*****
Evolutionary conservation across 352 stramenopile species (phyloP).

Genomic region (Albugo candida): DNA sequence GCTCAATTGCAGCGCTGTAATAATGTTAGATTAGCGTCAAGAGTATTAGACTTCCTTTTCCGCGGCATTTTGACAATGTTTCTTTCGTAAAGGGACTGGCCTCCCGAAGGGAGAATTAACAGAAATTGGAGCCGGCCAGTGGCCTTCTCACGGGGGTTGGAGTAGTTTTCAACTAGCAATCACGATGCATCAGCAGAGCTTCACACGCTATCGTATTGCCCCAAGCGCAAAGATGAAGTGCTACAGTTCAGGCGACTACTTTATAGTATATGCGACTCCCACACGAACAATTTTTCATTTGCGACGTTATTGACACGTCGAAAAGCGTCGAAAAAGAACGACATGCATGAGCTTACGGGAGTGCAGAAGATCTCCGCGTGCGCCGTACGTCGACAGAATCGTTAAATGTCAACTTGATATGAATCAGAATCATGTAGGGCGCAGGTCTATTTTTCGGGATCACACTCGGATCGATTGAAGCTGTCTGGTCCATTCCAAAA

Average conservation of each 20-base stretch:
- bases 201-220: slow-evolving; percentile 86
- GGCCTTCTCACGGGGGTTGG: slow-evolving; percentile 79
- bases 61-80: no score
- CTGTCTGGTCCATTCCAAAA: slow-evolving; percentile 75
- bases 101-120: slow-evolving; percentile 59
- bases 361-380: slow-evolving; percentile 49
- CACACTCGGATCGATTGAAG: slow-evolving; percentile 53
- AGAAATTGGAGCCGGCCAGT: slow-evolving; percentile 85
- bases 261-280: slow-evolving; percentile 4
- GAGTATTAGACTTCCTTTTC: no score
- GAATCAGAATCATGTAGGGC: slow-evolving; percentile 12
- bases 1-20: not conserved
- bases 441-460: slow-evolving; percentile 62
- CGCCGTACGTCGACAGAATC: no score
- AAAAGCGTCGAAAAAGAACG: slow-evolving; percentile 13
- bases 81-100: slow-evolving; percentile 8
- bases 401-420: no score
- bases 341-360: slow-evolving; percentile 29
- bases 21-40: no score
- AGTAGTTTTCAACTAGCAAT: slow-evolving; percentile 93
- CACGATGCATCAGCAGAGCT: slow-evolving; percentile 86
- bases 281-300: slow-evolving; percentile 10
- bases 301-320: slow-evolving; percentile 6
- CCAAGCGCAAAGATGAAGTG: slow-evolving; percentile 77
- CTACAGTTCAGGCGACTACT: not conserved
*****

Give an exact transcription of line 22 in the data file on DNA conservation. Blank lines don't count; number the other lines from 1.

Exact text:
- bases 21-40: no score